Batman and Robin #8 continues the book’s upward trend, a return to form for the critically respected pop action book. Told largely out of order, it switches between a couple different timelines. The first takes place before #7, suggesting how Batwoman came to find herself in a coffin and who set Eddie up with a bomb on the subway, while the other continues after Batman slips, uh, Batman (that is, Dick slips Bruce) into a Lazarus Pit, intending on reviving the fallen hero. It also fills in small blanks from Final Crisis, Blackest Night and more in the space of about two panels, has some solid action, introduces new characters and excellent new problems.
Cameron Stewart provides excellent art, a welcome change of pace after Tan. The fight scenes are crisp and quick, the characters all have relatively distinct physical personalities – something that’s difficult to do, often overlooked, and was done excellently in B&R’s first arc. The fight between the two Batmen is particularly well-handled.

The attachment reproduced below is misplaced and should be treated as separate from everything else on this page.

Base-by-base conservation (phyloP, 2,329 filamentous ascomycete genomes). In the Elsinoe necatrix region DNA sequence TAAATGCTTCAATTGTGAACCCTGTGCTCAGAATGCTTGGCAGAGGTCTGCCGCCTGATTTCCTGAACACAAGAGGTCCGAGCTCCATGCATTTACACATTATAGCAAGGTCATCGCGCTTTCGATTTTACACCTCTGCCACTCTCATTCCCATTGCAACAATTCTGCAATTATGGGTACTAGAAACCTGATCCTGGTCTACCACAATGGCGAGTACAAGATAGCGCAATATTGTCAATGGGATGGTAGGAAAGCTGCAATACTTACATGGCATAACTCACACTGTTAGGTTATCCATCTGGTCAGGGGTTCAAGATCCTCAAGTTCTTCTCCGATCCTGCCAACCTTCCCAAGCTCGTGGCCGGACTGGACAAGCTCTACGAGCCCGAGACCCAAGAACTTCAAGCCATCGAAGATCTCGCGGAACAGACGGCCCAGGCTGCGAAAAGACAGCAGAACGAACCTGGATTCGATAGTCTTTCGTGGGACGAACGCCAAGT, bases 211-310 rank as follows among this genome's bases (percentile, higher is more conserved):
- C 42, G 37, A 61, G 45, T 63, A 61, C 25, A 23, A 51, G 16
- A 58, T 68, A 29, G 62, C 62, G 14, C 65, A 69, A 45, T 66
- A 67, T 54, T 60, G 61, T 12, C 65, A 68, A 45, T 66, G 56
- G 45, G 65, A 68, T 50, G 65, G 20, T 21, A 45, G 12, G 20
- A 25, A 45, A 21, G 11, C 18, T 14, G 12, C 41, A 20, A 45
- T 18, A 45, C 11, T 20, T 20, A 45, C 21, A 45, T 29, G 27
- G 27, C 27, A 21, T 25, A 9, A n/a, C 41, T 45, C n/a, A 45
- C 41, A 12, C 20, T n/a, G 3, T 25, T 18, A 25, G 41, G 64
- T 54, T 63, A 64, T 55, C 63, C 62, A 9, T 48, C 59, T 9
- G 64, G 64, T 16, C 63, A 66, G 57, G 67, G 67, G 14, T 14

Though there are one or two slip-ups – this is the second time in two issues Batwoman has been imperiled and helpless, to name one of the bigger ones – Morrison nonetheless does a good job characterizing her, Dick, Damian and more. The final cliffhanger is exciting without being exploitive, and the writing and art are sharp and coherent. Batman and Robin may have had a shaky sophomore arc, but “Darkest Knight” has been rock solid so far.
- Cal Cleary